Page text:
Jeffrey Rubel, Class Speaker
So, before I begin, I wanna take a quick pic of the Class of 2017. Let’s go viral––like bigger than Ellen at the Oscars! So, smile!
This photo is also for a Facebook album I’ve been assembling over the past four years. It’s called “Adventures in the Purple Valley.” I know, a pretty cheesy title.
In my album, I have photos from big moments: The Mountain Days. And the Homecomings. And, most importantly, the Add-Drop Periods … #Your32.
But there are other photographs not in my album: The unglamorous pictures of our ordinary routines at Williams, of––what some call––the daily grind.
These are the photos I want to talk about.
So, I asked all of you about them.
Your daily photos include: telling stories with friends, crammed into your hallway in West; walking to snack bar, wrapped in a scarf, in the dead of winter; sitting in a professor’s office in Hollander, discussing your essay.
But, sometimes, these routines grind us down.
I know. I’ve been there. There’s the week, my sophomore spring, that I had so much homework I ate every meal in twenty minutes, alone in upstairs Paresky.
We’ve all had those times we’ve felt consumed by the grind. Then, we’re left wondering, what’s it all even for?
In my hand, I have a jar of sea glass.
When broken glass first falls into the ocean, it has sharp edges. But it’s in the sea––a world of waves, of currents, and of sediment transport.
And these forces polish the glass, taking it from broken fragment to smoothed section.
But there’s no specific moment when this transformation happens.
And this is how our lives work. The forces that polish us are always acting.
For us, these forces are our everyday routines: eating and talking; practicing and playing; reading and thinking.
Now, day in day out, it’s much easier to not stop and not recognize these routines.
So often, they exhaust us: paper after paper; practice after practice; coffee after coffee … after coffee … after coffee.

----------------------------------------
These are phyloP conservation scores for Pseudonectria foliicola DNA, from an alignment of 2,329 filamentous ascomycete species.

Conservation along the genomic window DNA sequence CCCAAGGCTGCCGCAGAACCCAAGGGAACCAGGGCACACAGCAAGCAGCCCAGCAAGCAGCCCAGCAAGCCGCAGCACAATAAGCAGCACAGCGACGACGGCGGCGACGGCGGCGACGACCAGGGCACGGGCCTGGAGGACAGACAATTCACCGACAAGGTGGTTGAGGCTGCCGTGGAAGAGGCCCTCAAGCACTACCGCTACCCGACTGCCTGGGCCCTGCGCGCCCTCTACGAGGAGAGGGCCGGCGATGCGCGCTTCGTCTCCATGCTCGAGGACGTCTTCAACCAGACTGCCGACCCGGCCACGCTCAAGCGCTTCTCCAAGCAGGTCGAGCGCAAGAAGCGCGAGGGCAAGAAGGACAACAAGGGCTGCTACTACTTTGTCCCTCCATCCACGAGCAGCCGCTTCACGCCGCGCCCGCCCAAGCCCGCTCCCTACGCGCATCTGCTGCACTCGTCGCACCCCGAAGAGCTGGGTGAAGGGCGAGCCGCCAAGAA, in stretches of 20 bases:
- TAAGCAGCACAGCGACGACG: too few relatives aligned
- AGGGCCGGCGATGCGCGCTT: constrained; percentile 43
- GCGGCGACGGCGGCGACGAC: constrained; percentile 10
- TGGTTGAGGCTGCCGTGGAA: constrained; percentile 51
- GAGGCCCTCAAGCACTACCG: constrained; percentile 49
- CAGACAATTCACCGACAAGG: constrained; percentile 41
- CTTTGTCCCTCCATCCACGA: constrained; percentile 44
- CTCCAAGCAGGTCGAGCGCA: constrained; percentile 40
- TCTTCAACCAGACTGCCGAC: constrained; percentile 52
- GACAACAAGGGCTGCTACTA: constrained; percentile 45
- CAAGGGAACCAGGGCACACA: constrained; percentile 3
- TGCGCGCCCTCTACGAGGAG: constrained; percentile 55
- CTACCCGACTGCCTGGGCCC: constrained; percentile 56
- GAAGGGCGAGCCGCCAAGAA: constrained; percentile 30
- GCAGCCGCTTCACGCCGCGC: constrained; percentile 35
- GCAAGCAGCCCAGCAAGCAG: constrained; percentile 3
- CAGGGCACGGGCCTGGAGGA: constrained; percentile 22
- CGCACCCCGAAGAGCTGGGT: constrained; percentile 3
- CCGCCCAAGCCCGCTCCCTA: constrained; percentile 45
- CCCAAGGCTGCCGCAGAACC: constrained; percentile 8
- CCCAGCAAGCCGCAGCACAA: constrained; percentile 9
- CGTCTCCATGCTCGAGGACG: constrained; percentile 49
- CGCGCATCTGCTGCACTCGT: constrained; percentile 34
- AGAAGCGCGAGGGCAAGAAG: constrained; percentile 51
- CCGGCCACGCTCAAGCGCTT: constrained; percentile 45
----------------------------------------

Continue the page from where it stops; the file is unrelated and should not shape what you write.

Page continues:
But, here at our not-so-sun-dappled Commencement, we can stop.
And we can recognize how the continual flow of these routines has endlessly and ceaselessly shaped us.
Our routines define us because we often choose them. They’re decisions about how we’ll spend our time––about what we value. They reflect our choices and reveal our commitments. They’re how we express ourselves every day.
And, further, routines are how we accomplish what matters to us. Because grand achievements are built on everyday moments. Just ask anyone who’s done a thesis, or won a championship, or is graduating Williams today.
This – This is the power of the ordinary.
And, perhaps, this is why it’s called the daily grind. Because it’s grinding our sea glass’s sharp edges, polishing them.
The ordinary is how we create the extraordinary. And it’s our Williams routines that have shaped us into the extraordinary graduates we are today.
Because our routines are constant, and our lives are carried on the currents of our commitments.
And even though today we’re leaving our little bay in the Berkshires, we’ll always be in the ocean––where we’ll be endlessly sculpted and ceaselessly polished.
We are all sea glass, on continual journeys from sharp shards to beautiful treasures.
Thank you, and congratulations.[Thank you to the following people who have provided invaluable editorial advice on this speech: Rick Spalding, Rhon Manigault-Bryant, Shawn Rosenheim, Matt Rubel, Tom Costley, Rachel Berenblat, Jim Shepard, Melissa Rubel, Grace Flaherty, Katie Swoap, Chelsea Thomeer, Michael Rubel, Johanna Wassermann, Sam Swire, Deanna Segall, Lucy Putnam, Hannah Benson, Malcolm Moutenot, and Melanie Subbiah.]